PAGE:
Friday, December 26, 2014

Criminal Abortion Deaths: 1919 and 1932

Both of today's deaths from the Cemetery of Choice are illegal abortion deaths. One abortion was perpetrated by a physician, the other by an unidentified woman whose occupation is unknown.

Pittsburgh, 1919

Rose Kulamer's husband, John, said that on Saturday, November 30, 1919, she'd told him that she'd been to see “a woman in the West End Pgh.” who had used “a rubber tube” to cause an abortion. She was taken to Columbia Hospital in Wilkinsburg, Pennsylvania by ambulance on Monday, December 2.
According to Dr. Sidney A. Chalfant, 33-year-old Rose denied an abortion on admission, but later admitted that she and a friend had gone to a woman on Pittsburgh's South Side for an abortion. Her uterus was enlarged to three months, her cervix was dilated to admit two fingers, and a large piece of cotton, that had evidently been present “for some time,” was in her vagina.
Rose was taken to the operating room, where the dead three- to four-month fetus was removed and her cervix was packed with gauze. The next day surgery was performed to remove the placenta.
Over the next four to five days, Rose's temperature fell to normal, but then it started to rise again. Rose reported pain in her lower left leg from old inflamed varicose veins. Her temperature rose and stayed elevated for about two weeks, then fell and remained normal for about five days.
On Christmas morning, Rose seemed fine, but around midnight on Christmas night Chalfant was called in because Rose's condition had taken a sudden downturn. He arrived to find that she had vomited and been incontinent in both her bowels and bladder. She was unconscious, with a weak, irregular pulse. Chalfant diagnosed a pulmonary embolism and remained with Rose for about an hour, during which she seemed to be improving. But the next time Chalfant checked on her, she was showing signs of brain damage from an embolism. She held on until about 1 p.m. December 26.
Dr. Charles Schildecker performed the autopsy in the hospital morgue. Rose, 5'6” and 175 pounds, showed no external marks of injury. However, her fallopian tubes and ovaries were enlarged and gangrenous, especially on the left. The lining of her uterus was inflamed, gangrenous, and decomposed. Her pelvic veins were filled with septic thrombi. All of her pelvic tissues were highly inflamed, showing signs of recent pregnancy. Schildecker determined that the cause of death had been septicemia from an abortion. The coroner's jury recommended that the person responsible, the mysterious woman on the South Side, be identified and arrested.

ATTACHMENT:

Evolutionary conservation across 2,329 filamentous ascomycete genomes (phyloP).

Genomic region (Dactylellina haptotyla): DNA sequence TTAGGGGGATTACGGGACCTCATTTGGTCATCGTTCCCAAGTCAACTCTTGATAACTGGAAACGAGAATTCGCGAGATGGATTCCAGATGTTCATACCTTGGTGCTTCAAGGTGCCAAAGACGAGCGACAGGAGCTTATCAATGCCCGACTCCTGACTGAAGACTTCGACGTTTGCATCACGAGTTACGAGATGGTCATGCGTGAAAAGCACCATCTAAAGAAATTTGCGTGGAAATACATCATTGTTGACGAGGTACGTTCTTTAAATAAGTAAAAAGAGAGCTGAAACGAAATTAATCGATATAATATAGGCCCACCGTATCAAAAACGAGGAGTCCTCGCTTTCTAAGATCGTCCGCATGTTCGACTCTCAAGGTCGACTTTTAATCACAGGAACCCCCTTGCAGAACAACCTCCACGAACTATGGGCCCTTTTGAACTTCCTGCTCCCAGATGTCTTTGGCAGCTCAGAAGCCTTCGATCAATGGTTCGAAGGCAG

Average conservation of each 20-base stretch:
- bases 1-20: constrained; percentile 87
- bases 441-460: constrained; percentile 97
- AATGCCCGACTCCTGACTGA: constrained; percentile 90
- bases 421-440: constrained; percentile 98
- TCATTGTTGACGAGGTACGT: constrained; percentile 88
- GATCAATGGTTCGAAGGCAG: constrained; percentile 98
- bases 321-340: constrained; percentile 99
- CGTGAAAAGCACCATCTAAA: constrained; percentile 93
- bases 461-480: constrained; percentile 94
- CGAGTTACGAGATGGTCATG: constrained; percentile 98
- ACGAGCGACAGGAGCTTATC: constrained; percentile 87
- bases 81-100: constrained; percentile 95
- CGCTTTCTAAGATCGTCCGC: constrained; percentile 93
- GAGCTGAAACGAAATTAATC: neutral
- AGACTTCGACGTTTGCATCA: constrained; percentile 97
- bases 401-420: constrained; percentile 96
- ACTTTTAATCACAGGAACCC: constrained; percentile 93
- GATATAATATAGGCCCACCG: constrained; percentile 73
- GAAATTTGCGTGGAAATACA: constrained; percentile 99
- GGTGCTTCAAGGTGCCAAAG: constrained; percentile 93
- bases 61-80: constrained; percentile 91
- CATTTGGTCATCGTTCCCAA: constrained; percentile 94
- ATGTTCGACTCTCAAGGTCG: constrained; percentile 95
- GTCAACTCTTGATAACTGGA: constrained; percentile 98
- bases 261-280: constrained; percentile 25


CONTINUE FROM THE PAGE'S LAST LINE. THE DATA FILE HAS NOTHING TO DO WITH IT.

Raleigh, 1932

Dr. Mike Roberson, age 45, of Durham, North Carolina, was arrested for murder for the abortion death of 20-year-old schoolteacher Miss Myrtle Gardner of Four Oaks, North Carolina. He pleaded nolo contendere and was given a 3 to five year prison sentence. His medical license was also revoked. This was his fourth arrest on abortion charges. He was able to appeal for a new trial based on evidence related to Myrtle's brother-in-law, George D. Clifton.
Registering as Mrs. and Mrs. George Clifton, Clifton and Myrtle had spent the night at a hotel in Raleigh the night before going to the home of Mrs. Carrie C. Forsythe, where they were to meet Roberson for the abortion.

Mrs. Forsythe, age 63 and described as "a gray-haired, middle-aged Raleigh woman," was also charged with murder in Myrtle's death. She was convicted and sentenced to 2 to 3 years for counseling and procuring the abortion. She collapsed and had to be carried to her cell after hearing the sentence. She spent the night "in a highly hysterical condition. Mrs. Forsythe had been charged previously as an accessory to abortion. Clifton was charged as an accessory

After she took ill, Clifton took her to the hospital and had her admitted as Mrs. George Clifton.

Myrtle died of septic infection from an incomplete abortion in the evening of December 26, 1932. Dr. P. G. Fox reported her death to the police after she gave a deathbed statement at the hospital.

Roberson's wife provided his alibi, saying that he was at home sick the night Myrtle's abortion was perpetrated. His defense also asserted that the prosecution had not proved that Myrtle had actually been pregnant.

Clifton was not believed to have been the father of Myrtle's baby. He was her brother-in-law.

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